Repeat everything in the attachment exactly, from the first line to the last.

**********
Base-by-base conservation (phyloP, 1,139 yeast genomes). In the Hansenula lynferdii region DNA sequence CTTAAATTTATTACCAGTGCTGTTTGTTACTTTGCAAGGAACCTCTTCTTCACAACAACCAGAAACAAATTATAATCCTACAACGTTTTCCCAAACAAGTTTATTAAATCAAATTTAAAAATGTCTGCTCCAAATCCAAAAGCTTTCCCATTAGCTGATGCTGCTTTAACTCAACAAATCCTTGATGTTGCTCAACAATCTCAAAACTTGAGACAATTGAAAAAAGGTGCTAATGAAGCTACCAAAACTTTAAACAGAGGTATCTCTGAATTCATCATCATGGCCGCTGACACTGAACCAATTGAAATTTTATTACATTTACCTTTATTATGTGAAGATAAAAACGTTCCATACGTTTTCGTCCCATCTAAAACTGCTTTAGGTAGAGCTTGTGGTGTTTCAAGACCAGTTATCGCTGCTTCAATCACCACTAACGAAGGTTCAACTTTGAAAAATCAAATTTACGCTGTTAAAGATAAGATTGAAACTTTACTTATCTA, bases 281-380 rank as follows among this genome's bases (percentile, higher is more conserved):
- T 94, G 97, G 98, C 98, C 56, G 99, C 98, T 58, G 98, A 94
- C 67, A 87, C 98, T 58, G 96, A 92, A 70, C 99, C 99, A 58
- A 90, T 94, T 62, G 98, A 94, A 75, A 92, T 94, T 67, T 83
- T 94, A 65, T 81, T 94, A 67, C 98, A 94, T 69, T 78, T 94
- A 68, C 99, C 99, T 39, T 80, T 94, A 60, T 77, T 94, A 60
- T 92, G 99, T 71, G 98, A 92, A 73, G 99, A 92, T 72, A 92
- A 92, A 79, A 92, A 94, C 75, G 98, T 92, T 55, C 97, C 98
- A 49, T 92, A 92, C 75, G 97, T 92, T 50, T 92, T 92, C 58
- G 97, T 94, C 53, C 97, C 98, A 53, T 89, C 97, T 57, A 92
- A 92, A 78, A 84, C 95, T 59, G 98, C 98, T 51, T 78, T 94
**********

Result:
Base-by-base conservation (phyloP, 1,139 yeast genomes). In the Hansenula lynferdii region DNA sequence CTTAAATTTATTACCAGTGCTGTTTGTTACTTTGCAAGGAACCTCTTCTTCACAACAACCAGAAACAAATTATAATCCTACAACGTTTTCCCAAACAAGTTTATTAAATCAAATTTAAAAATGTCTGCTCCAAATCCAAAAGCTTTCCCATTAGCTGATGCTGCTTTAACTCAACAAATCCTTGATGTTGCTCAACAATCTCAAAACTTGAGACAATTGAAAAAAGGTGCTAATGAAGCTACCAAAACTTTAAACAGAGGTATCTCTGAATTCATCATCATGGCCGCTGACACTGAACCAATTGAAATTTTATTACATTTACCTTTATTATGTGAAGATAAAAACGTTCCATACGTTTTCGTCCCATCTAAAACTGCTTTAGGTAGAGCTTGTGGTGTTTCAAGACCAGTTATCGCTGCTTCAATCACCACTAACGAAGGTTCAACTTTGAAAAATCAAATTTACGCTGTTAAAGATAAGATTGAAACTTTACTTATCTA, bases 281-380 rank as follows among this genome's bases (percentile, higher is more conserved):
- T 94, G 97, G 98, C 98, C 56, G 99, C 98, T 58, G 98, A 94
- C 67, A 87, C 98, T 58, G 96, A 92, A 70, C 99, C 99, A 58
- A 90, T 94, T 62, G 98, A 94, A 75, A 92, T 94, T 67, T 83
- T 94, A 65, T 81, T 94, A 67, C 98, A 94, T 69, T 78, T 94
- A 68, C 99, C 99, T 39, T 80, T 94, A 60, T 77, T 94, A 60
- T 92, G 99, T 71, G 98, A 92, A 73, G 99, A 92, T 72, A 92
- A 92, A 79, A 92, A 94, C 75, G 98, T 92, T 55, C 97, C 98
- A 49, T 92, A 92, C 75, G 97, T 92, T 50, T 92, T 92, C 58
- G 97, T 94, C 53, C 97, C 98, A 53, T 89, C 97, T 57, A 92
- A 92, A 78, A 84, C 95, T 59, G 98, C 98, T 51, T 78, T 94